From Mary Burgan.
There are two unexpected nominations in the Best Supporting Actor and Actress categories in this year’s list of Oscar-nominated actors.
One is for the role of a hothead foster brother to the hero in The Town — Ben Affleck’s film about a crime family in Boston’s Charlestown. The other is for the role of the sentimental matriarch in Animal Kingdom, a film by the new Australian film-maker, David Michôd, about a crime family in Melbourne.
Each offers some ripe roles for actors, but although both make occasional stabs at probing the sources of familial pathology, neither seems very interested in getting beneath the violence of the crime movie genre.
I don’t want to deny any hard-working actor his or her due, and the supporting actors nominated from each film do their jobs very well. However, I am not sure why Jeremy Renner of The Town or Jacki Weaver of Animal Kingdom should be singled out just for doing their bits in two movies that are so seriously flawed.
In The Town, I suspect the nod to Renner might serve two purposes. One is to recognize Ben Affleck for directing Gone, Baby, Gone a couple of years ago as well as for directing and starring in The Town. He is an up-and-coming director, and I think he’s a pretty good actor as well. As a matter of fact, his portrayal of the hero in The Town seems more artful to me than Renner’s rendition of the hero’s adopted brother.
The other source for Renner’s nomination may have been his excellent performance in last year’s The Hurt Locker. In The Town, he gets to play at an opposite end of the emotional spectrum from the role he played as The Hurt Locker’ s bomb expert — a man who had so suppressed his ability to live a life without danger that he couldn’t go home again. That movie concluded with his signing up for another tour.
The acting skill in The Hurt Locker lies in Renner’s stillness. In The Town, he comes close to over-playing as the trigger-happy bank robber, impatient for the pay-off he feels he has earned for protecting his “brother.”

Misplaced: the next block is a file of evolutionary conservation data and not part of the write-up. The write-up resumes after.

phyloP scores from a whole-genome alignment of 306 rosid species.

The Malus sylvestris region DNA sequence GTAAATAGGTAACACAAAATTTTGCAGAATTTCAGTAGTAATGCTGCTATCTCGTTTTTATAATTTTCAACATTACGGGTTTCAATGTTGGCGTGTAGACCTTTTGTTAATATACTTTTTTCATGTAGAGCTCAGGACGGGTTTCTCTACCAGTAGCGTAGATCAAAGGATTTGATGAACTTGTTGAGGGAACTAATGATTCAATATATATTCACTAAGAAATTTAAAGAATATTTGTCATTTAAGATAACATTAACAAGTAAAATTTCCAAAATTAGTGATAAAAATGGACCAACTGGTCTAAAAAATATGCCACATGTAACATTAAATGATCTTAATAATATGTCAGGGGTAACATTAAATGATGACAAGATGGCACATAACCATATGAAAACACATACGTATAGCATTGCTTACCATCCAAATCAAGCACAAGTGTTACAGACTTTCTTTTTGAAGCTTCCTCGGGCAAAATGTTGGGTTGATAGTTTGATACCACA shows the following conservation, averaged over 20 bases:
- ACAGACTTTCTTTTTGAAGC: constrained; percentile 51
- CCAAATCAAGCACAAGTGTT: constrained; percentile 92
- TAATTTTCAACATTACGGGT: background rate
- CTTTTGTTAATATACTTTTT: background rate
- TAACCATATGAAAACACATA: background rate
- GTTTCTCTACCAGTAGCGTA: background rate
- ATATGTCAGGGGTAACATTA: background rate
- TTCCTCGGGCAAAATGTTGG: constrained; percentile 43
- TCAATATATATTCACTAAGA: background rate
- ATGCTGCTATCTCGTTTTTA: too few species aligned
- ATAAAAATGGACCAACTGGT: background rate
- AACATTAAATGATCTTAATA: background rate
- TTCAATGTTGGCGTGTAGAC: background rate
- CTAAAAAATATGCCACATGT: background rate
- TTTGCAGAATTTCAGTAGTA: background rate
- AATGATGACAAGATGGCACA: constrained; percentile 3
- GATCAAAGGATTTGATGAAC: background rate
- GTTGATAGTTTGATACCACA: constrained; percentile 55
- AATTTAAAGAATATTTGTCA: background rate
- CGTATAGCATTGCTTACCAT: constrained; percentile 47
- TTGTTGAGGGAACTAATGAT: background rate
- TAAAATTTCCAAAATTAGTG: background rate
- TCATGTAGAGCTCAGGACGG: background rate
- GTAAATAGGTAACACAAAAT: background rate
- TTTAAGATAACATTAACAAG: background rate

There are trigger-happy family members in Animal Kingdom as well, especially a psychotic brother whose mother suggests, delicately, that perhaps he should go back to taking his pills. In nominating Weaver for her performance as that mother, the Oscar committee may have been trying to repair its failure to acknowledge many films from outside Hollywood or its comfortable Anglo-American orbit this year.
Animal Kingdom has the earmark of improvisation on a theme from Good Fellas (1990) and so seems a little too enchanted with American crime dramas for my taste. In The Godfather (1972), the murder of all the Corleone enemies cross-cuts with the richly signifying enactment of a family Baptism. Not so with the violence in Animal Kingdom. The film features scenes in which bad things happen to people who can barely be bothered to stop watching a television talk show to register them.
That lack of signification may be Michôd’s point. He emphasizes it by creating in “Smurf” — the morally purblind mother of the Cody family — an entirely new crime figure. In films about the American Mafia, mothers tend to be in the background, saying the Rosary. But Smurf leads her crime family by exuding a love for her sons and grandson akin to the loyalty of a soccer coach — and as shallow.
Weaver plays her to the hilt. When one son dies at the hands of the police, she comments that she can’t find a bright spot in the situation at all, though she muses that she is usually able to find something good in every situation. Her mentality is full of such soap-opera philosophy, though in protecting the family, she can also be terrifyingly deliberate about murder.
The problem is that the characters in Smurf’s “animal kingdom” are so blocked by the banality of their evil that they seem hardly real. Or maybe I got that impression because their accents were so thickly Australian that I needed to put on the DVD’s English sub-titles to get what they were saying. I would have worked harder for a more substantial film.